As of July 1st, 2017, the Ukraine’s green tariff for electricity generated by land-based photovoltaic power stations (PPS) with the capacity of up to 10 MW amounts to 0.155 euros. In general, the dynamics of the green tariff reduction in Ukraine are provided below.

  

Sector/year

Feed-in tariff rates in euro per 1 kW/h excluding VAT

2009

2014

2015

2016

2017

Wind

0,1131

0,1070

0,1172

0,1145

0,1096

Biomass

0,1239

0,1173

0,1284

0,1254

0,1201

Biogas

0,1239

0,1173

0,1284

0,1254

0,1201

Land-based solar power station

0,4653

0,4405

0,2679

0,1718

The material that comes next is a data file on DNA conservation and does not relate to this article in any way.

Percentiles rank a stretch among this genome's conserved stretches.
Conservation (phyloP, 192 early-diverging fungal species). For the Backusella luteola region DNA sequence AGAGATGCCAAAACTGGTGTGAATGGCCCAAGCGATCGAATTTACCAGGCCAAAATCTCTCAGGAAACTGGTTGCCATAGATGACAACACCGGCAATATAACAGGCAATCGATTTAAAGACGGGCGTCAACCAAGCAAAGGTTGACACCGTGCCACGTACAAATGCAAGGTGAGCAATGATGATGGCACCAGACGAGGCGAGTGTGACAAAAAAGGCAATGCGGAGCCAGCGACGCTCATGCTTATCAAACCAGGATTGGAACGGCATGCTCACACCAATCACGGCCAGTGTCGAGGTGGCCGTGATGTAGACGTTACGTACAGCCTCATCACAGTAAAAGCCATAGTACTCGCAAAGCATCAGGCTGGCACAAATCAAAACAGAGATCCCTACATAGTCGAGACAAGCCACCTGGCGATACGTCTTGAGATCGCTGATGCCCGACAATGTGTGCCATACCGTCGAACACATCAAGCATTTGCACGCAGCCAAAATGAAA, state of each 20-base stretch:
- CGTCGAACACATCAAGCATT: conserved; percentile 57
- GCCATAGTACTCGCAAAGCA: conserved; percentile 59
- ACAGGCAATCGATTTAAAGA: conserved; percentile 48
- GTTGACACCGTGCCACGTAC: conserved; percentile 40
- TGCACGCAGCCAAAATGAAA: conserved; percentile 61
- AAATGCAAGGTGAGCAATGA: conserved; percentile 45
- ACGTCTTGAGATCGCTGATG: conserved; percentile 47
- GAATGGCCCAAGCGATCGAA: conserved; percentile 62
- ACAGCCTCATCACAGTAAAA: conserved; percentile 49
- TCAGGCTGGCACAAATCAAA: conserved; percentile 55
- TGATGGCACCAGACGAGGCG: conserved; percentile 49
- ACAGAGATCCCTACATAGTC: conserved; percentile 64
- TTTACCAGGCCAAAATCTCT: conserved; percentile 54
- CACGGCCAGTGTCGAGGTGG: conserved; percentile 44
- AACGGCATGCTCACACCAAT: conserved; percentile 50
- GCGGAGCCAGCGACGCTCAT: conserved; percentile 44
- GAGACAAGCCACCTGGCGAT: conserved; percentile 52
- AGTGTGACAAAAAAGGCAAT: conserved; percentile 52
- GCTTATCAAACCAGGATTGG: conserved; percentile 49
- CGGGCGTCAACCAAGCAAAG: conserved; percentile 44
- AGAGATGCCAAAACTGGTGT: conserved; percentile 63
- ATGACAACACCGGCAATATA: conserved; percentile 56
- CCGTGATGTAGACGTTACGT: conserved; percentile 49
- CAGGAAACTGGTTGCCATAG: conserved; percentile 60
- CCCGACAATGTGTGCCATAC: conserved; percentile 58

0,1550

Rooftop solar power stations with the capacity of more than 100 kW

0,4459

0,4221

0,3616

0,4516

0,4322

Rooftop solar power stations with the capacity of up to 100 kW

0,4265

0,3395

0,3717

0,3632

0,3476

Small hydroelectric power plants

0,0775

0,1101

0,1205

0,1827

0,1127

At the same time, by 2019 the FIT is expected to decrease by 20% and by 30% by the year 2024 compared to the initial tariff rate.

Solar Rooftoop installations

In the last year, along with major projects, the sector of residential PV installations has also been actively developing in Ukraine, but such stations have capacity restrictions. Before 2015 private stations were allowed to have the maximum capacity of 10 kW, however after the new initiatives adopted in 2015 they are now allowed to reach the capacity of 30 kW.